Countries affected by the Ebola outbreak have been told to give "exit screenings" to any people wishing to leave places such as Guinea, Liberia, Nigeria and Sierra Leone, the World Health Organisation (WHO) said on Monday.
The U.N. health agency said the affected countries are requested to conduct the screenings for anyone travelling from international airports, seaports and major land crossings for unexplained febrile illness consistent with the Ebola infection.
"Anyone found to have symptoms consistent with Ebola should not be allowed to travel unless for the purposes of a medical evacuation," the agency said, adding that "non –affected countries need to strengthen the capacity to detect and immediately contain new cases, while avoiding measures that will create unnecessary interference with international travel or trade".
See the Ebola outbreak mapped
See the Ebola outbreak mapped
1/7 25 March 2014
This outbreak of the Ebola virus first emerged in the Guéckédou region of Guinea, at a crossroads with both Liberia and Sierra Leone
2/7 31 March
On 31 March the WHO confirmed the outbreak was now international, spreading first into Liberia's northern-most Lofa region
3/7 27 May
The virus spread to Sierra Leone at the end of May - just as agencies were hoping the worst was over
4/7 27 July
In Sierra Leone the virus boomed, and then it spread to Nigeria when the Liberian diplomat Patrick Sawyer flew from Monrovia to Lagos
5/7 9 August
The Nigeria cases sparked fears around the world, and there have now been deaths in Spain and Saudi Arabia involving people who had travelled to West Africa. The numbers of cases continue to rise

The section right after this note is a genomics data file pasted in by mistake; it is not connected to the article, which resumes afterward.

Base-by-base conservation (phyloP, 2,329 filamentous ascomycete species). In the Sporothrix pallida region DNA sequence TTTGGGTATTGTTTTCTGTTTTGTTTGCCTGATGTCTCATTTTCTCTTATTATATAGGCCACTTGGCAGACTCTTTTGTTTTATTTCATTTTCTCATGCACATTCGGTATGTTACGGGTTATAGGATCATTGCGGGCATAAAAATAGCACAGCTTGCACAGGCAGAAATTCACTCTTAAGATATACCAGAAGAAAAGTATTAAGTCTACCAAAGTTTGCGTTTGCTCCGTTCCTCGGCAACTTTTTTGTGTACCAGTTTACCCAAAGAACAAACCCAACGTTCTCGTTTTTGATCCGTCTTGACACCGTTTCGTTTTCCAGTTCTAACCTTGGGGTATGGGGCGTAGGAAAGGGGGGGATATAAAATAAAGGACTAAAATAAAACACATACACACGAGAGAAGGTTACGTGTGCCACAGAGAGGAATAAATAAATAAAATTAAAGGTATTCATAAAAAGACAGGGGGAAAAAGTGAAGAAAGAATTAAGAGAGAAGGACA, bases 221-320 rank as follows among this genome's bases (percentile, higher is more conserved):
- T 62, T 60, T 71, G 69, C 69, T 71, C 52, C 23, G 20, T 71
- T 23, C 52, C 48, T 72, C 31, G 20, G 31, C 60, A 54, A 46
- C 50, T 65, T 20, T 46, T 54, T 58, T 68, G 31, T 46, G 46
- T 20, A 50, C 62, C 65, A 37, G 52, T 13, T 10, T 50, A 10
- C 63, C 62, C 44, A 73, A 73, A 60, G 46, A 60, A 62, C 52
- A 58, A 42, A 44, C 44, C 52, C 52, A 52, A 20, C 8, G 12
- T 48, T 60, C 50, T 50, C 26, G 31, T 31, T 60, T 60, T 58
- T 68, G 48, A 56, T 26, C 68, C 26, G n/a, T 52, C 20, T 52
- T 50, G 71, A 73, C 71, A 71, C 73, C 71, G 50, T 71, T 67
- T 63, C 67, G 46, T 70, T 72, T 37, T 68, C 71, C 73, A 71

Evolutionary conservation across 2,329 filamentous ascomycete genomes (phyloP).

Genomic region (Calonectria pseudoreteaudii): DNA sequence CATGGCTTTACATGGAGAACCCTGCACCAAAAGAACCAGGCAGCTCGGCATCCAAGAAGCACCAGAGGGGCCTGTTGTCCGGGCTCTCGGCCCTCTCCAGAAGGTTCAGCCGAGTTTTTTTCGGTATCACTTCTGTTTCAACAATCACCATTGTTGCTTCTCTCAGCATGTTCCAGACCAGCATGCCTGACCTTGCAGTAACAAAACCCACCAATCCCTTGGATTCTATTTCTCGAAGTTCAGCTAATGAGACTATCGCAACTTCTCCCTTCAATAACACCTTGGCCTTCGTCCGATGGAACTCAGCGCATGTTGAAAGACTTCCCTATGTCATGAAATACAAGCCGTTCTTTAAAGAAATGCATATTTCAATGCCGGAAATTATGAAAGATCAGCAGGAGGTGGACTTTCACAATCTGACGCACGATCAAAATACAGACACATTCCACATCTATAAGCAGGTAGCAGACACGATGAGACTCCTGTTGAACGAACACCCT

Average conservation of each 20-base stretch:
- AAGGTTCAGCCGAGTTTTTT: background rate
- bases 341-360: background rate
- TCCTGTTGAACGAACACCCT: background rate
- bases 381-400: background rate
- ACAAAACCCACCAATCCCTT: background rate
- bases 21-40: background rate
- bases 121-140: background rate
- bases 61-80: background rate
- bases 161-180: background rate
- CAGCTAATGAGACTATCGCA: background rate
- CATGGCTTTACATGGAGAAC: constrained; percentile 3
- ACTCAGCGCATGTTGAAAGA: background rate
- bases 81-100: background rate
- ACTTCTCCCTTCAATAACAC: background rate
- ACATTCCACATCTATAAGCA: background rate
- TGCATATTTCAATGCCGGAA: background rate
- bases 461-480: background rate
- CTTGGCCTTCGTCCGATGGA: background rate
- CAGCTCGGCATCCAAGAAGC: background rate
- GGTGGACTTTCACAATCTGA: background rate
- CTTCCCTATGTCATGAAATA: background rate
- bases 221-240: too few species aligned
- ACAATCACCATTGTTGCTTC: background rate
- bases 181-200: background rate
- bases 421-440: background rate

6/7 17-20 September
In mid-September, Senegal confirmed its first case linked to the Ebola outbreak, a development the WHO described as a top priority emergency. Numbers of cases continued to grow exponentially in Guinea, Sierra Leone and Liberia, as experts warned they could number one million by January if not contained
7/7 8 October
Two cases of Ebola have now been reported in the US and Europe - the first times the virus has been contracted among health workers outside Africa
WHO said it does not recommend any ban on international travel, international travel, or the screening of passengers who have not travelled from affected countries.
The agency stressed that the risk of a person becoming infected with the virus on a visit to an affected and developing the disease after returning is very low however, "even if the visit includes travel to areas in which the cases have been reported".
The advisory comes a day after the news that at least 20 patients believed to be suffering from Ebola have fled a quarantine clinic in Liberia.
Video: WHO declared Ebola an international emergency last month
The patients are understood to have fled the clinic after protesters broke in and looted the building, stealing blood-stained bedding among other items, which officials say poses a serious infection risk.
WHO’s advisory will be welcome news to university officials in the UK however, who have now been put on alert to be ready for a potential outbreak of the virus when the new term starts in September.
Universities UK, the umbrella body that represents vice-chancellors, has written to each university with guidance on how to deal with the outbreak as institutions are expecting thousands of new students to arrive from West Africa this September.